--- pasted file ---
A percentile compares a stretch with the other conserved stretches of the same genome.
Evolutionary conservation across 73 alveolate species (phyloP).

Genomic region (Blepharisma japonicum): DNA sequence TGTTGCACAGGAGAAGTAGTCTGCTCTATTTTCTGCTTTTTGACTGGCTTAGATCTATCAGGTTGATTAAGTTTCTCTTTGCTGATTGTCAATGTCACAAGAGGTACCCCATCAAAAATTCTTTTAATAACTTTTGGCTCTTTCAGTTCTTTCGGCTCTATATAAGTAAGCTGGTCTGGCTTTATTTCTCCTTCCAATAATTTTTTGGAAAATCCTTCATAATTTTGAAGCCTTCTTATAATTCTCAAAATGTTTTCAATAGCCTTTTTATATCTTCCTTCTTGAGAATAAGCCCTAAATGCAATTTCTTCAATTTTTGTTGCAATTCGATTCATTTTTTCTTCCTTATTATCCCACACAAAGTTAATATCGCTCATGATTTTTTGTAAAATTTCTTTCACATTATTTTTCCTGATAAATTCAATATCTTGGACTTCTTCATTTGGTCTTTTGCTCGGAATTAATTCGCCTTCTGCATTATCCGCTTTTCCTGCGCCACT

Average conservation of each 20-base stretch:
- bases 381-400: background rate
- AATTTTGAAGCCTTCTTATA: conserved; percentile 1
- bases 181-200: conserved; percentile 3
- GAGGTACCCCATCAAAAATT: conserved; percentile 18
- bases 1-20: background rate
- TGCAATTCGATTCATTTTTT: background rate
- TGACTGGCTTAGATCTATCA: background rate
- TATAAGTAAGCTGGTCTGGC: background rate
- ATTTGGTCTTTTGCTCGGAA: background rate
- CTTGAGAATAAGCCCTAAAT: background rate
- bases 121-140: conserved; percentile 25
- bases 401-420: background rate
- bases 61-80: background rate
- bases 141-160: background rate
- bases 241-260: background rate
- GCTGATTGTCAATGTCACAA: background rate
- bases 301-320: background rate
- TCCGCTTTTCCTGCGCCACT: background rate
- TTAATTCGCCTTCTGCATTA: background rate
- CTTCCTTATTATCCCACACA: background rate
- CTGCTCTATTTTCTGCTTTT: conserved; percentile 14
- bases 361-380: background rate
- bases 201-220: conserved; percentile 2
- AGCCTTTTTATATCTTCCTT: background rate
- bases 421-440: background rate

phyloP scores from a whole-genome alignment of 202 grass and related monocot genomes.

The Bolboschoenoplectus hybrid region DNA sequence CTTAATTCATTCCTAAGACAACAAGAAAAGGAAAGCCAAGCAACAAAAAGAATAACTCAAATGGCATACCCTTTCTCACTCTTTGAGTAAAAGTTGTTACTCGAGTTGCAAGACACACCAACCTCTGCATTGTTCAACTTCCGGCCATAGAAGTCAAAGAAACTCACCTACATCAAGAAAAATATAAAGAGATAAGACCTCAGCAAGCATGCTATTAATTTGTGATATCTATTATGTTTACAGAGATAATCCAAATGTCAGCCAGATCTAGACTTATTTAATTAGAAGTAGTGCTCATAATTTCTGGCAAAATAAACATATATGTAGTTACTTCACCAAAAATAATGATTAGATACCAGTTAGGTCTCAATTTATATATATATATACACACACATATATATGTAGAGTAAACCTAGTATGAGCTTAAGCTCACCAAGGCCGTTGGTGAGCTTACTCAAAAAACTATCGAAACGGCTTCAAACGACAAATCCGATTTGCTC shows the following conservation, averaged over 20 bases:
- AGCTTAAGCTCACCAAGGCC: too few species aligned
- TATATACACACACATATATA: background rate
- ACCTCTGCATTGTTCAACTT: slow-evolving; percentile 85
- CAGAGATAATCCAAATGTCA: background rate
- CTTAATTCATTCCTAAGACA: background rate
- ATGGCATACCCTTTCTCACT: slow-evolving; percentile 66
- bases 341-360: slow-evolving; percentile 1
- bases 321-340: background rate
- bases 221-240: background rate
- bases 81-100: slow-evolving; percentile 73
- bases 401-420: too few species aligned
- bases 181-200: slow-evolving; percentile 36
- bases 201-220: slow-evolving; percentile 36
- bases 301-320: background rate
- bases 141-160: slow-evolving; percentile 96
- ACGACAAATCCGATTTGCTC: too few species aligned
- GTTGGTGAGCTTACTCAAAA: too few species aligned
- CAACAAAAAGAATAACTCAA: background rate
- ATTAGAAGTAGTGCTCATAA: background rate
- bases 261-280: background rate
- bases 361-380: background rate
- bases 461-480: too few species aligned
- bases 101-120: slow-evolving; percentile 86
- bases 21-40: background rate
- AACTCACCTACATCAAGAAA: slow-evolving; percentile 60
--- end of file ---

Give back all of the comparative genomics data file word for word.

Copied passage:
A percentile compares a stretch with the other conserved stretches of the same genome.
Evolutionary conservation across 73 alveolate species (phyloP).

Genomic region (Blepharisma japonicum): DNA sequence TGTTGCACAGGAGAAGTAGTCTGCTCTATTTTCTGCTTTTTGACTGGCTTAGATCTATCAGGTTGATTAAGTTTCTCTTTGCTGATTGTCAATGTCACAAGAGGTACCCCATCAAAAATTCTTTTAATAACTTTTGGCTCTTTCAGTTCTTTCGGCTCTATATAAGTAAGCTGGTCTGGCTTTATTTCTCCTTCCAATAATTTTTTGGAAAATCCTTCATAATTTTGAAGCCTTCTTATAATTCTCAAAATGTTTTCAATAGCCTTTTTATATCTTCCTTCTTGAGAATAAGCCCTAAATGCAATTTCTTCAATTTTTGTTGCAATTCGATTCATTTTTTCTTCCTTATTATCCCACACAAAGTTAATATCGCTCATGATTTTTTGTAAAATTTCTTTCACATTATTTTTCCTGATAAATTCAATATCTTGGACTTCTTCATTTGGTCTTTTGCTCGGAATTAATTCGCCTTCTGCATTATCCGCTTTTCCTGCGCCACT

Average conservation of each 20-base stretch:
- bases 381-400: background rate
- AATTTTGAAGCCTTCTTATA: conserved; percentile 1
- bases 181-200: conserved; percentile 3
- GAGGTACCCCATCAAAAATT: conserved; percentile 18
- bases 1-20: background rate
- TGCAATTCGATTCATTTTTT: background rate
- TGACTGGCTTAGATCTATCA: background rate
- TATAAGTAAGCTGGTCTGGC: background rate
- ATTTGGTCTTTTGCTCGGAA: background rate
- CTTGAGAATAAGCCCTAAAT: background rate
- bases 121-140: conserved; percentile 25
- bases 401-420: background rate
- bases 61-80: background rate
- bases 141-160: background rate
- bases 241-260: background rate
- GCTGATTGTCAATGTCACAA: background rate
- bases 301-320: background rate
- TCCGCTTTTCCTGCGCCACT: background rate
- TTAATTCGCCTTCTGCATTA: background rate
- CTTCCTTATTATCCCACACA: background rate
- CTGCTCTATTTTCTGCTTTT: conserved; percentile 14
- bases 361-380: background rate
- bases 201-220: conserved; percentile 2
- AGCCTTTTTATATCTTCCTT: background rate
- bases 421-440: background rate

phyloP scores from a whole-genome alignment of 202 grass and related monocot genomes.

The Bolboschoenoplectus hybrid region DNA sequence CTTAATTCATTCCTAAGACAACAAGAAAAGGAAAGCCAAGCAACAAAAAGAATAACTCAAATGGCATACCCTTTCTCACTCTTTGAGTAAAAGTTGTTACTCGAGTTGCAAGACACACCAACCTCTGCATTGTTCAACTTCCGGCCATAGAAGTCAAAGAAACTCACCTACATCAAGAAAAATATAAAGAGATAAGACCTCAGCAAGCATGCTATTAATTTGTGATATCTATTATGTTTACAGAGATAATCCAAATGTCAGCCAGATCTAGACTTATTTAATTAGAAGTAGTGCTCATAATTTCTGGCAAAATAAACATATATGTAGTTACTTCACCAAAAATAATGATTAGATACCAGTTAGGTCTCAATTTATATATATATATACACACACATATATATGTAGAGTAAACCTAGTATGAGCTTAAGCTCACCAAGGCCGTTGGTGAGCTTACTCAAAAAACTATCGAAACGGCTTCAAACGACAAATCCGATTTGCTC shows the following conservation, averaged over 20 bases:
- AGCTTAAGCTCACCAAGGCC: too few species aligned
- TATATACACACACATATATA: background rate
- ACCTCTGCATTGTTCAACTT: slow-evolving; percentile 85
- CAGAGATAATCCAAATGTCA: background rate
- CTTAATTCATTCCTAAGACA: background rate
- ATGGCATACCCTTTCTCACT: slow-evolving; percentile 66
- bases 341-360: slow-evolving; percentile 1
- bases 321-340: background rate
- bases 221-240: background rate
- bases 81-100: slow-evolving; percentile 73
- bases 401-420: too few species aligned
- bases 181-200: slow-evolving; percentile 36
- bases 201-220: slow-evolving; percentile 36
- bases 301-320: background rate
- bases 141-160: slow-evolving; percentile 96
- ACGACAAATCCGATTTGCTC: too few species aligned
- GTTGGTGAGCTTACTCAAAA: too few species aligned
- CAACAAAAAGAATAACTCAA: background rate
- ATTAGAAGTAGTGCTCATAA: background rate
- bases 261-280: background rate
- bases 361-380: background rate
- bases 461-480: too few species aligned
- bases 101-120: slow-evolving; percentile 86
- bases 21-40: background rate
- AACTCACCTACATCAAGAAA: slow-evolving; percentile 60